Today I would like to give a different answer to the question: “How does demanding that welfare recipients, etc. pass drug tests, etc. before providing them with aid square with Christ's words about taking care of those in need. (i.e., when He talked about feeding the hungry and clothing the naked, etc., he didn't give conditions that had to be met before providing those things.)”
I think there is ample evidence in the Bible that Christians should care for the poor and needy, although that is not our primary mission in this world. As Christians, then, should we also demand our governments (local, state, or federal) to care for the poor and to do it without setting conditions? As a representative of the people (the majority of whom still call themselves Christians), should the US government carry out such Christian ideals as feeding the hungry, clothing the naked, and caring for the sick?
The battle between caring for people’s needs with more government and preserving their freedoms with less government has been waged for decades in this county, and I don’t want to get in the middle of that political battle. But let me try and settle one small piece of the argument about what we should expect from our government.
Just last week, a terrible event at a community college in Oregon led to a heated debate over which will keep Americans safer—more gun control or more people with guns? We all want to live in a place where we are free from the threat of violence. We would like to see an end to hunger and poverty. We want to have no more sickness, no more sorrow, no more pain, and no more tears, and we look to our governments to solve all these problems for us. It seems like a Christian thing to do, to try to alieve suffering and fear—but is it?
I have no problem with asking our governments to work on the difficult problems of poverty and violence and find the best answers they can, but I’m not looking for a perfect place to live here on the earth. Jesus said, “I go to prepare a place for you” (John 14:3). The writer of Hebrews tells us that we are “foreigners and strangers on earth” but that God has prepared a city for us—“a better country—a heavenly one” (Hebrews 11:13-16). In Revelation we see “a new heaven and a new earth” where “there will be no more death or mourning or crying or pain, for the old order of things has passed away” (Revelation 21:1, 4).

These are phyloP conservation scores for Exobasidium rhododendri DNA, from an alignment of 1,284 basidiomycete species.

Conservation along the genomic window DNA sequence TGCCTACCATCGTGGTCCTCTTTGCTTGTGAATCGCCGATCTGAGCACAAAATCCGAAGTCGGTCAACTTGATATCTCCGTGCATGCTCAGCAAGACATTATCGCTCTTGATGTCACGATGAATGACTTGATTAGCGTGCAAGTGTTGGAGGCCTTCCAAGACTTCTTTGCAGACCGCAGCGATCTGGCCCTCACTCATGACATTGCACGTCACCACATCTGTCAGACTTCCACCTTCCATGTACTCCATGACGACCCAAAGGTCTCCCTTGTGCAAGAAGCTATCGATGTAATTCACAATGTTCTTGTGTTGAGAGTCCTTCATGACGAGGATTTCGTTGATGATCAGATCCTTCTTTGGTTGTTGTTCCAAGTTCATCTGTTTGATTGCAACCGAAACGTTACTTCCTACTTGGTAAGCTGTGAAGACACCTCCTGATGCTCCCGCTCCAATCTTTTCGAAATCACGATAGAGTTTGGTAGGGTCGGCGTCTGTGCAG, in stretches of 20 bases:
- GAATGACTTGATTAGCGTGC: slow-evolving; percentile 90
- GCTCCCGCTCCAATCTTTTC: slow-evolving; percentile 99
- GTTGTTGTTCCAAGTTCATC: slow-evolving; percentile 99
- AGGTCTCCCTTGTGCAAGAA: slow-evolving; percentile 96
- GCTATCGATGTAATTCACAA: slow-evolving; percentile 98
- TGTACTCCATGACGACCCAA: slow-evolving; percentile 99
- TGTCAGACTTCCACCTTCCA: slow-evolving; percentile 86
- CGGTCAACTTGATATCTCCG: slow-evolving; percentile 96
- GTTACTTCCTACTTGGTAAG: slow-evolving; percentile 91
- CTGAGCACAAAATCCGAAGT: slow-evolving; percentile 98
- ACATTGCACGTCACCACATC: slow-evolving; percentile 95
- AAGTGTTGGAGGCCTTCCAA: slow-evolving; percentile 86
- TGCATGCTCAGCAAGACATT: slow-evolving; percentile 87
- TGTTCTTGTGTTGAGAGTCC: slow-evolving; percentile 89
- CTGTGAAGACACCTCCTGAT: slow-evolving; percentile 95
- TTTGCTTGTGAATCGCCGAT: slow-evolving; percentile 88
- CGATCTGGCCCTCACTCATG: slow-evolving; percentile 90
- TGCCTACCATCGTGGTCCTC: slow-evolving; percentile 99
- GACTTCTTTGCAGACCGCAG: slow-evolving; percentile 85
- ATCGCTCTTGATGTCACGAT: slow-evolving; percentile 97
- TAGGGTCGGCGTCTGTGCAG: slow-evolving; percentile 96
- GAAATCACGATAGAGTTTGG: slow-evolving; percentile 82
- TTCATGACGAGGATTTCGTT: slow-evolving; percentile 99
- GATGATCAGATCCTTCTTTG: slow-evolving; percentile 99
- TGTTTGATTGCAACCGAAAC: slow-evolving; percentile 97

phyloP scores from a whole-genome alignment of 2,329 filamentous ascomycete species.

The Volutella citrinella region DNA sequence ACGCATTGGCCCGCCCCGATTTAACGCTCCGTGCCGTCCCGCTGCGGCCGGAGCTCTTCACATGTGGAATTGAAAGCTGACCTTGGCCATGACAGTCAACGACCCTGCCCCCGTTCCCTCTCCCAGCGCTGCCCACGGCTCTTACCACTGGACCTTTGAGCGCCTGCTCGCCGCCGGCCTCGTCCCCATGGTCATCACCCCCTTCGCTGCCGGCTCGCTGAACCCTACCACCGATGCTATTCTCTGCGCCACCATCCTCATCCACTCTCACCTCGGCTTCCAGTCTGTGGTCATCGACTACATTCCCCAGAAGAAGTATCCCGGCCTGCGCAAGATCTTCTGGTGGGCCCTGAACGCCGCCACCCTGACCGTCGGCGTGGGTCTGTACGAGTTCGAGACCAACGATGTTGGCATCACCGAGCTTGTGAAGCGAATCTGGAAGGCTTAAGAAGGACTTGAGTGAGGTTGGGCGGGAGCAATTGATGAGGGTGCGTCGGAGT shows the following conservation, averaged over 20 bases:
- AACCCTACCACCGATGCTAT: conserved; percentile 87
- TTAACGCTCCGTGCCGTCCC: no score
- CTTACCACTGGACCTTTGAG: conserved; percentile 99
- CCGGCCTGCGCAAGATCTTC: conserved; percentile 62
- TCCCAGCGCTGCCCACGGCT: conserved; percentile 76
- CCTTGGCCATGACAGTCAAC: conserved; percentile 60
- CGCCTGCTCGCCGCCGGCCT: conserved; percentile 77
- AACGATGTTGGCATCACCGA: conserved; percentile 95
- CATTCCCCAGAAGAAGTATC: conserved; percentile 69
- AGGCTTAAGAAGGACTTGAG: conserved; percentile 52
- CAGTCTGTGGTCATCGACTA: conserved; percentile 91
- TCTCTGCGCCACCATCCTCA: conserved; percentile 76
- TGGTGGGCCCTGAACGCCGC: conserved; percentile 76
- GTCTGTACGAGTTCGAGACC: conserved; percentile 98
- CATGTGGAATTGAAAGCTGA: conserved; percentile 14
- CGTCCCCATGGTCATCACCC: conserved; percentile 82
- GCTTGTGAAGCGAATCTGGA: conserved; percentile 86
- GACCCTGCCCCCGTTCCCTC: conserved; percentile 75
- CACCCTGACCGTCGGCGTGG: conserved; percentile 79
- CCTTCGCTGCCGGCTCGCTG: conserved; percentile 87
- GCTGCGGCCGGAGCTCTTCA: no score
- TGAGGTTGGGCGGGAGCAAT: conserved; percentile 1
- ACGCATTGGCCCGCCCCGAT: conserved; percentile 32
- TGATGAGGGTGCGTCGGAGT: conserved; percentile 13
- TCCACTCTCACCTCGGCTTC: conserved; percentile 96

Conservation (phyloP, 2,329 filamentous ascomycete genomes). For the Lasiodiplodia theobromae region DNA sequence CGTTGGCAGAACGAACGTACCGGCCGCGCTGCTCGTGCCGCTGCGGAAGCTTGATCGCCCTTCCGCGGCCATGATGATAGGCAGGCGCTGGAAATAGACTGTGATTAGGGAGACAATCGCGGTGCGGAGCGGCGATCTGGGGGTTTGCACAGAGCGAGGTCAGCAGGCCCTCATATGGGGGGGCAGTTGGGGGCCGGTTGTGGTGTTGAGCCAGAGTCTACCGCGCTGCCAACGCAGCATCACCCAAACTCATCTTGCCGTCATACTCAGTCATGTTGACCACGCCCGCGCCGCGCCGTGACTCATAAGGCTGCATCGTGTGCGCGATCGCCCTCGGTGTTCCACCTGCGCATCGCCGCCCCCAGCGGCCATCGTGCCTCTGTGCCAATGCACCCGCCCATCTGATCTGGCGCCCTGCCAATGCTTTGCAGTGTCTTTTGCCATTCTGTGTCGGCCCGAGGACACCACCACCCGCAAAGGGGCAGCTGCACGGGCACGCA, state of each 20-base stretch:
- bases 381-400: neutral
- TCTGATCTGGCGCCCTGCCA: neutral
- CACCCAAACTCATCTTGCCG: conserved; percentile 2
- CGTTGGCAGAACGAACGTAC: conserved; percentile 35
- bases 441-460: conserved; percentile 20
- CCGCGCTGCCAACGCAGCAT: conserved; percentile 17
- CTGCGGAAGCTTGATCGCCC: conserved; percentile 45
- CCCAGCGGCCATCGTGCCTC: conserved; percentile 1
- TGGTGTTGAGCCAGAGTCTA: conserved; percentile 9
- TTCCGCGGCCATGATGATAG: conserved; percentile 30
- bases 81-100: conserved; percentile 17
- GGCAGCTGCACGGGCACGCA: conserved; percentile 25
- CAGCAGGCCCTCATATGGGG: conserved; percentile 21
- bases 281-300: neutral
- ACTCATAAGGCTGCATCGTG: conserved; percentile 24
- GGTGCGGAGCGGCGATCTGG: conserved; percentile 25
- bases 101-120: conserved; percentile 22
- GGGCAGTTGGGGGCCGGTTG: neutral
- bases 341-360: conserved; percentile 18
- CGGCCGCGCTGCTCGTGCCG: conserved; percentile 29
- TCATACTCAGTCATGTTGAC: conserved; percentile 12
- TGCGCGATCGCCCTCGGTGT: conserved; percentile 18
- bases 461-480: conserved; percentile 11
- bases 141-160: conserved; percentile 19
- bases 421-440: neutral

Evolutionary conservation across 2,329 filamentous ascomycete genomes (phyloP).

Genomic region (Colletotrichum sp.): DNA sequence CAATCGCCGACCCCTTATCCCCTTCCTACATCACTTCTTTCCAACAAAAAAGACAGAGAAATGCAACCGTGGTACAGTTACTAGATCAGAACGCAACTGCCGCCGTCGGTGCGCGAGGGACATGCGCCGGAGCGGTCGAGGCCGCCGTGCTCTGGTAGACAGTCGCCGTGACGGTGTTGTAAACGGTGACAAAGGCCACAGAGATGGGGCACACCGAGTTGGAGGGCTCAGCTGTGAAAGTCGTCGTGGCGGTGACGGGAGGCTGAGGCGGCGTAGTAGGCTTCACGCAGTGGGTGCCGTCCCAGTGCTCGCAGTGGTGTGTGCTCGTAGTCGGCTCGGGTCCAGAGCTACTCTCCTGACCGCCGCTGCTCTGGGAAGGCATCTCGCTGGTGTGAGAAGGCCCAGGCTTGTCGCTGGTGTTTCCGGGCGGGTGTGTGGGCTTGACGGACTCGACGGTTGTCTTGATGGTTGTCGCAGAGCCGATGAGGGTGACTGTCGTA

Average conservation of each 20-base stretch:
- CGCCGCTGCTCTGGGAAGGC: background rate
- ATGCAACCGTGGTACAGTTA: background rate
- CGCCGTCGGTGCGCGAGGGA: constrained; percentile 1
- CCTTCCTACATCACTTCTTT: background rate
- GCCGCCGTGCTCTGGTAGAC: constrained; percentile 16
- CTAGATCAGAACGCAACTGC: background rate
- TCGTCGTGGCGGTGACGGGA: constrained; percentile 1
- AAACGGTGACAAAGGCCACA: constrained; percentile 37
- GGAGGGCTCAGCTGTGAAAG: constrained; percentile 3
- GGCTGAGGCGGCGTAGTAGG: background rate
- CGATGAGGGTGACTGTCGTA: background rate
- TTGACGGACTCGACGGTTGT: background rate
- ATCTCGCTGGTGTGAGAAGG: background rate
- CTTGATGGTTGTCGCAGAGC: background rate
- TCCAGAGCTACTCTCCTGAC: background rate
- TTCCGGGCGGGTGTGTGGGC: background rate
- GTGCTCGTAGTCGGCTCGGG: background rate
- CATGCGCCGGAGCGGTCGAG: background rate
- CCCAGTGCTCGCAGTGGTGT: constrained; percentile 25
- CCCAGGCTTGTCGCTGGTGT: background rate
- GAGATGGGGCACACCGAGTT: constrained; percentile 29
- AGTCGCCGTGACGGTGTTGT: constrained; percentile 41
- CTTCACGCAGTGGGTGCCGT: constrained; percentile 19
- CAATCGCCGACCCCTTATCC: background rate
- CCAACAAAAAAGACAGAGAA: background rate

Today, we still live under “the old order of things.” We are separated from God by sin and we live with its consequences—violence, sickness, poverty, suffering, and pain. As difficult as it is to bear with these things, they are the very things which cause us to turn our eyes heavenward, to look for God, and to accept his offer of forgiveness and redemption. Jesus said, “It is not the healthy who need a doctor, but the sick. I have not come to call the righteous, but sinners” (Mark 2:17). He also said, “Blessed are the poor in spirit …Blessed are those who mourn …Blessed are the meek” (Matthew 5:3-5). Are they not the ones most likely to find their comfort in God rather than in the things of this earth?
Please don’t think I’m being callous and saying we shouldn’t be concerned with the poor or needy in our land. As Christians, we should have the same heart of compassion and love for others that Jesus had. It was Christians who started the first hospitals in the nations where they lived. Christians started schools not just for the rich but for any who would come. Christian organizations today continue to feed the hungry, clothe the naked, shelter the homeless, and rescue the addicts, the prostitutes, and the victims of modern slavery. In doing so, they point to a better ending to all suffering—one that comes from God, not the government.
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What is my mission as an author? It's a tough question, but I believe the goal dearest to my heart is to help Christians think about what they really believe and then to act as if they really believe it. It all begins with understanding what it means to be a Christian. Then we have to learn to live like a Christian.